Long time, no blog! School has been all-consuming, but even though I haven’t been writing, I’ve been eating. I promise to fill you in. Food in London continues to surprise me, and I will write more on my culinary adventures here soon enough. But for now, Rome has my heart (and pen).
Being in Rome gave me the same feeling as lying on the beach in the late afternoon hours, skin still tingling from the early morning sun. Rome enveloped me, wrapped me in a warm towel. And it fed me. If I could chose only one cuisine to eat for the rest of my life, it would hands-down be Italian.
It isn’t just about the pasta (oh, the pasta), or about the unpretentious commitment to cooking seasonal, fresh food, or even about the breathtaking and historically rich settings in which all this delicious food is being consumed.There is a food philosophy and culinary culture that permeates all reaches of Italian life, and the soul of that ethos is what inspires me to cook. And to eat.
TRATTORIA di ROMA
Regional cuisine throughout Italy varies considerably (and I love it all), but here I’ll focus predominantly on the glory that Roman food brings to the table. As Anthony Bourdain so aptly put it: “In France, the chef is the star. In Italy, the food is.” Right on.
There are many new players on the Roman culinary scene reconceptualizing classic dishes, and I have no doubt their food is inventive and tremendously tasty. What compels me, however, about Italian food is how sumptuously delicious it is in all its natural glory.
On this trip, I sought inter-generational, family-run Trattorias. The kind where the Nonna-I-never-had leaves thumbprints in the pasta dough—where the meal comes with a jug of red wine and is served on wooden tables that splinter your elbows if you’re not careful.
Our meal at Der Pallaro encompassed all of these qualities. No menu, no fuss, minimal tourists, and nonna herself—apron clad and sharp as a tack—wobbling between tables to greet her most loyal customers while her son sliced fresh prosciutto and grated parmesan at the front of the house.
The robust Trattoria tradition in Italy means that recipes aren’t written, they are taught with care, between family and friends. Therefore, food is absolutely integral to family life. I firmly believe that if people ate more family meals, we would be healthier, smarter, and more engaged human beings.
I can indulge in pasta talk for ages, but I can’t forget to mention the pizza. Rome is a major Italian metropolis, packed with hungry tourists looking for a quick bite. Pizza-by-the-slice outposts have sprung up on most street corners. As with all Italian food, the quality of the ingredients is what dictates the quality of the pizza. So, I simply wasn’t willing to eat a mediocre slice of pizza knowing the best of the best may be three doors down. 00100 Pizza is tucked away in a quiet corner of Testaccio and its pizza, trapazzini, and suppli selection blew the other shops out of the water.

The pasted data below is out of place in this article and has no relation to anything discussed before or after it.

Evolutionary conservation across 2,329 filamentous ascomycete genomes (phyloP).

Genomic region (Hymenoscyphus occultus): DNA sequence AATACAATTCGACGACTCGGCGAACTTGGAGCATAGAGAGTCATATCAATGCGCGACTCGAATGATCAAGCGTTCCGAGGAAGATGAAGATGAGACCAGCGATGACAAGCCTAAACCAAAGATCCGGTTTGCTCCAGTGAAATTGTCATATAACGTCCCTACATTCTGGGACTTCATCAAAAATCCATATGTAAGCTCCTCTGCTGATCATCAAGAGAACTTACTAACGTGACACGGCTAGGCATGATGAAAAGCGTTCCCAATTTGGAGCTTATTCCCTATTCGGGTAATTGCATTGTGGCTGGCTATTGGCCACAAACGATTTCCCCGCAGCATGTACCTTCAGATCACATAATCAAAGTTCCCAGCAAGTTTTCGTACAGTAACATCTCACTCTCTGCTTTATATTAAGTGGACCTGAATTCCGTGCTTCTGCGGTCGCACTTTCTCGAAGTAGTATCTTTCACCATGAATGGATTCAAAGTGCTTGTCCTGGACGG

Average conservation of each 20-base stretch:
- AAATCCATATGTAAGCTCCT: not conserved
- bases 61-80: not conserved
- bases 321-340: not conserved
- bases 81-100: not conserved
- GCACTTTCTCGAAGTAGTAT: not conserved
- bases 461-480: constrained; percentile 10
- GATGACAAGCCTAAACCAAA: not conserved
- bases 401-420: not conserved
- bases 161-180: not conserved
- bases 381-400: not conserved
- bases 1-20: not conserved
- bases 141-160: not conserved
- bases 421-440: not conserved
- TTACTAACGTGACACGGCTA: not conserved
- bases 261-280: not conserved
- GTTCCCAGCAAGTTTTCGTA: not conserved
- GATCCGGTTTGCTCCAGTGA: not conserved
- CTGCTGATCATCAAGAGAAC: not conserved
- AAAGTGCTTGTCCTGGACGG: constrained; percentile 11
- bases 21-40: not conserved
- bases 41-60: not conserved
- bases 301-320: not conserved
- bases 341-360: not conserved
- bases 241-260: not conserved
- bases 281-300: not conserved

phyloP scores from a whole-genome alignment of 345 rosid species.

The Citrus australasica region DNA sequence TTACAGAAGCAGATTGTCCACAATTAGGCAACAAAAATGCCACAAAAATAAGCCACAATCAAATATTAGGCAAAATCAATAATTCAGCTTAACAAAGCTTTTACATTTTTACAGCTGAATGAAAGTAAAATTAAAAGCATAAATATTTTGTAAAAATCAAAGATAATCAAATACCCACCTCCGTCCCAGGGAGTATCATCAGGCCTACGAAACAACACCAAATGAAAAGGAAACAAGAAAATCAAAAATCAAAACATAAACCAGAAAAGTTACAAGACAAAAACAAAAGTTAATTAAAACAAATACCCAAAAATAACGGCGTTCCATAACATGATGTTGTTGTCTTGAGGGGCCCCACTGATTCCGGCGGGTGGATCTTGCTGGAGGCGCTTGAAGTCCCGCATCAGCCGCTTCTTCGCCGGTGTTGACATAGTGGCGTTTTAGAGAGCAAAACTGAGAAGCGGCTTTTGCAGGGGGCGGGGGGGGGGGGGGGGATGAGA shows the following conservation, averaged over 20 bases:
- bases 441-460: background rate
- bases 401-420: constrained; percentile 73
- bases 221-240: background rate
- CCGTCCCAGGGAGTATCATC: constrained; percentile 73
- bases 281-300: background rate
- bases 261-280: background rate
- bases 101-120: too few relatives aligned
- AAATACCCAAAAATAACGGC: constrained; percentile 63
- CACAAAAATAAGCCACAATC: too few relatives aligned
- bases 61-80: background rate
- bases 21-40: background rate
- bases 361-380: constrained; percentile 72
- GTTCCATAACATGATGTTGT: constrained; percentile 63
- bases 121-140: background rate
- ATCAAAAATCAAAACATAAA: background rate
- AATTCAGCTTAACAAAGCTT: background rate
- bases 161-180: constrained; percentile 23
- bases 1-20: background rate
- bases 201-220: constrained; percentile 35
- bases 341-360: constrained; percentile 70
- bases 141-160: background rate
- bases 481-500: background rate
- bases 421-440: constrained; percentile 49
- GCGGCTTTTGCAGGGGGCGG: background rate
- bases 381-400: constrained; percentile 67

The tomato sauce was just puckeringly fresh, and was scooped straight from a simmering pot—no doubt prepared hours prior, its sweetness and complexity of flavor developing over time. The initial crunch and subsequent tenderness of the freshly baked pizza and trapizzini crusts actually recalibrated my dough/crust standards .
Kosher salt, to taste
1 lb. pasta, preferably tagliatelle or spaghetti
3 tbsp. extra-virgin olive oil
2 tsp. freshly cracked black pepper, plus more
1 cup finely grated Pecorino Romano
3⁄4 cup finely grated Cacio de Roma
1 tbsp good quality Butter (I use the most spectacularly fresh and rich butter from my favorite London dairy outpost: Neal’s Dairy Yard)
Note: If you can’t find Cacio de Roma cheese, substitute Parmesano Reggiano instead. I promise it will taste good!
Bring a 6-qt. pot of salted water to a boil. Add pasta; cook until al dente, 8–10 minutes; reserve 1 cup pasta water and drain pasta. When the pasta has about 3-4 minutes left to cook, heat oil in a 12″ skillet over medium heat until shimmering. Add pepper; cook until fragrant, 1–2 minutes. Ladle 3⁄4 cup pasta water into skillet; bring to a boil. Using tongs, transfer pasta to skillet; spread it evenly. Sprinkle 3⁄4 cup each Pecorino Romano and Cacio de Roma over pasta; toss vigorously to combine until sauce is creamy and clings to the pasta without clumping, about 2 minutes, adding some pasta water if necessary. Melt in the butter until the pasta has a glistening sheen.
Transfer to 4 plates and sprinkle with remaining Pecorino and more pepper. Serve immediately. Enjoy!